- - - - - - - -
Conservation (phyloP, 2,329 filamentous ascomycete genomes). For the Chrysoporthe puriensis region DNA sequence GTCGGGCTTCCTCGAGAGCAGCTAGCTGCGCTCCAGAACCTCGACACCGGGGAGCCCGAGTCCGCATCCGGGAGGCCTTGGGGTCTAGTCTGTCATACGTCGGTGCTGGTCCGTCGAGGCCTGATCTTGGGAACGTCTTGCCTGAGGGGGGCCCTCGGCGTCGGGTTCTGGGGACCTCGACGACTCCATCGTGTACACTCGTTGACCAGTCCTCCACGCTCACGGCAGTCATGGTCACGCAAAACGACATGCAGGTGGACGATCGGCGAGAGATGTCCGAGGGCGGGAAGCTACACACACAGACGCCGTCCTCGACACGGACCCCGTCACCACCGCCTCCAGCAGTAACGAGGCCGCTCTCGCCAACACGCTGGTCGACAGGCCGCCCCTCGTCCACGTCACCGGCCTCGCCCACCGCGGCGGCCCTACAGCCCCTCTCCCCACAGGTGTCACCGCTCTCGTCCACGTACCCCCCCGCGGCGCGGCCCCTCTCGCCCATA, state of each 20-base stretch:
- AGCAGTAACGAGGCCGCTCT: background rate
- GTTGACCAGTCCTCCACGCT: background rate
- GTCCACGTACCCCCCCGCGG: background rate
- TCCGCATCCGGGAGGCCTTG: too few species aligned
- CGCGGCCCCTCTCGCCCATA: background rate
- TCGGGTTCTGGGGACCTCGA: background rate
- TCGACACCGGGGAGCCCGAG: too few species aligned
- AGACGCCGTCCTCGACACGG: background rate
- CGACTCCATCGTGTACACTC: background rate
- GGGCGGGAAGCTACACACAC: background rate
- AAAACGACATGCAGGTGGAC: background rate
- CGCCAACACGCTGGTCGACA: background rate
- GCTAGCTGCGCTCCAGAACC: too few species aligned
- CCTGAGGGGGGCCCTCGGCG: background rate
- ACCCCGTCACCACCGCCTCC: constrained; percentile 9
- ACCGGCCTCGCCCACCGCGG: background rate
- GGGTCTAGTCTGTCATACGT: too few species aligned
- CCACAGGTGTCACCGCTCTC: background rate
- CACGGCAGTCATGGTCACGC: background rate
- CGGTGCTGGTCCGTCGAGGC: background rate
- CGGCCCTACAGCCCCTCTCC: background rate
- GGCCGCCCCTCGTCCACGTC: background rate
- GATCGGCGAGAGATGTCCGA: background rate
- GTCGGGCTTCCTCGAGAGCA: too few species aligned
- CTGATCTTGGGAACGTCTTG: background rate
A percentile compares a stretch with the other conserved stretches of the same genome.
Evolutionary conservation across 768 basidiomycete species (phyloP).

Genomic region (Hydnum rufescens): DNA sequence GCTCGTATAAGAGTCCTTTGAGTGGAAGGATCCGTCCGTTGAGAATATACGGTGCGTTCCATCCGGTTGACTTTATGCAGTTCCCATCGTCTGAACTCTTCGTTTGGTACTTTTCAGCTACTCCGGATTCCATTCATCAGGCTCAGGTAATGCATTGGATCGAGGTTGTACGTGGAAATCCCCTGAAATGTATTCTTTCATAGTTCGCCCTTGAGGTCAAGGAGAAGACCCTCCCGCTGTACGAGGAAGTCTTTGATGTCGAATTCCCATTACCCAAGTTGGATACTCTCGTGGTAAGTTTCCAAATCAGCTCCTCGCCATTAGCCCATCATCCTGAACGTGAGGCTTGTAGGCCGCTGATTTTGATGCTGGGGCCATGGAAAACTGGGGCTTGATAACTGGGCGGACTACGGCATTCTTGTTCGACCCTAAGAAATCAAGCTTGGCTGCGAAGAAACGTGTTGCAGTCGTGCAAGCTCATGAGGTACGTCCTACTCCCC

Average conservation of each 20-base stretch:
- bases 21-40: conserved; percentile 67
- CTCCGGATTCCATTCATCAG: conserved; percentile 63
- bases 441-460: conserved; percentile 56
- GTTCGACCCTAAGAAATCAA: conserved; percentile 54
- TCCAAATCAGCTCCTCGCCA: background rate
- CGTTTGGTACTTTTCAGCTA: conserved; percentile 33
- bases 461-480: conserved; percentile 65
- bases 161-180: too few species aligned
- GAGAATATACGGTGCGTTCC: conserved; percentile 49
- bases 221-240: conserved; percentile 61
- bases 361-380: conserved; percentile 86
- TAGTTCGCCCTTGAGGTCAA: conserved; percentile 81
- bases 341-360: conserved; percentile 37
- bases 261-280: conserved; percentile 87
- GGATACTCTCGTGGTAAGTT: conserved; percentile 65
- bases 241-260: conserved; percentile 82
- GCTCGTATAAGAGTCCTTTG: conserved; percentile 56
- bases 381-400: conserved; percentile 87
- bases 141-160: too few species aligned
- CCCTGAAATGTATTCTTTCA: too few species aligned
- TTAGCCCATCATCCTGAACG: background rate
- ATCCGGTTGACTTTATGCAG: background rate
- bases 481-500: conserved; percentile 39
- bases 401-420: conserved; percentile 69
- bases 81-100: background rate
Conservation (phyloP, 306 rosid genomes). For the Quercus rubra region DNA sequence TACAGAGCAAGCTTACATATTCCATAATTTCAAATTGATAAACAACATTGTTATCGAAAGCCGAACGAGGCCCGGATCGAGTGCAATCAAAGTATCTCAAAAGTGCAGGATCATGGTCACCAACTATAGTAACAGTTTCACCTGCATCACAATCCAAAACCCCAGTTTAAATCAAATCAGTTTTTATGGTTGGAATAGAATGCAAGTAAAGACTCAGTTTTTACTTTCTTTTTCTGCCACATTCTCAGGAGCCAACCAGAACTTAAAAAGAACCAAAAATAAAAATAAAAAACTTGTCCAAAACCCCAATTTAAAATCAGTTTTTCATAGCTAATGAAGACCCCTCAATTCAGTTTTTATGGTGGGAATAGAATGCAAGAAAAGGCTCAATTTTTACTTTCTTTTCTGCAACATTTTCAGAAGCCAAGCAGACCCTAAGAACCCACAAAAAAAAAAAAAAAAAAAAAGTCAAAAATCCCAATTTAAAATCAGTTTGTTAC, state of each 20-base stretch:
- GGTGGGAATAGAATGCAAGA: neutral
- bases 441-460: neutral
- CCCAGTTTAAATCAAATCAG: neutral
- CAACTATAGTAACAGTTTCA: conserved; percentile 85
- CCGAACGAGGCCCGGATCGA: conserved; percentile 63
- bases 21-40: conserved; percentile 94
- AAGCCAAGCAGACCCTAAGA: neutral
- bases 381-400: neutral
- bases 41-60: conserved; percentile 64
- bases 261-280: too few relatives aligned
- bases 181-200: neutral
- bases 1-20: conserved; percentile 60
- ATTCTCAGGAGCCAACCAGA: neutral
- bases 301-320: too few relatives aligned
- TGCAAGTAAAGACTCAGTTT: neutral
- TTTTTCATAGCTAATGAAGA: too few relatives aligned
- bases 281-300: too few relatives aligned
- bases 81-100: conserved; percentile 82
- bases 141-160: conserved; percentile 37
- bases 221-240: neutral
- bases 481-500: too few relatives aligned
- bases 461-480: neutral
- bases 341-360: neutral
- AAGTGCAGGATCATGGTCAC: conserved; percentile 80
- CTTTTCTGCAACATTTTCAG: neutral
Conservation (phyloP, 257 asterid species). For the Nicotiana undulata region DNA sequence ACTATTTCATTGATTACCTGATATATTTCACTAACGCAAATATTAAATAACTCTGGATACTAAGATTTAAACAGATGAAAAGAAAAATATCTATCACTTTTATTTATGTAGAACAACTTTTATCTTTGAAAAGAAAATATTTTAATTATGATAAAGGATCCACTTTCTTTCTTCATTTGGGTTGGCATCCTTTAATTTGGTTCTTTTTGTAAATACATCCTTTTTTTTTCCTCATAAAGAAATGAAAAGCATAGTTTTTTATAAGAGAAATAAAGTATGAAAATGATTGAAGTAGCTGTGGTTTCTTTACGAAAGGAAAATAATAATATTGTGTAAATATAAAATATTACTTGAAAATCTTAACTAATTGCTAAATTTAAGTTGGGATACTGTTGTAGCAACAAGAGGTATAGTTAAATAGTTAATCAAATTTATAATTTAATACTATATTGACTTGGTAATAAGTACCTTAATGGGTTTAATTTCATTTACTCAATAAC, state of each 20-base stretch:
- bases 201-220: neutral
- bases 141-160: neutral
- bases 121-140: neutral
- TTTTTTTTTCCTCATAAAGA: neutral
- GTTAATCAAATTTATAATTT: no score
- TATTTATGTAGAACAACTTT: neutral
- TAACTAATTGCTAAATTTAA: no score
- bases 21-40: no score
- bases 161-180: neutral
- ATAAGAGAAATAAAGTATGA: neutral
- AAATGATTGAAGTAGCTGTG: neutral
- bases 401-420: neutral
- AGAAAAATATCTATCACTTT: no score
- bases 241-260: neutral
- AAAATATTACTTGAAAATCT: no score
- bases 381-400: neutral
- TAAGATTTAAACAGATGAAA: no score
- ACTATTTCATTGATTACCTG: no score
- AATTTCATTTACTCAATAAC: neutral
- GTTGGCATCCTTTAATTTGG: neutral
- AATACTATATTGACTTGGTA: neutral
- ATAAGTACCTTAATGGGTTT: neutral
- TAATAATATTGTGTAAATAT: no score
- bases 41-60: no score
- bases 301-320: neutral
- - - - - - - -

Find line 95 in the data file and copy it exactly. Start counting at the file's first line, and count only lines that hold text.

- AGAAAAATATCTATCACTTT: no score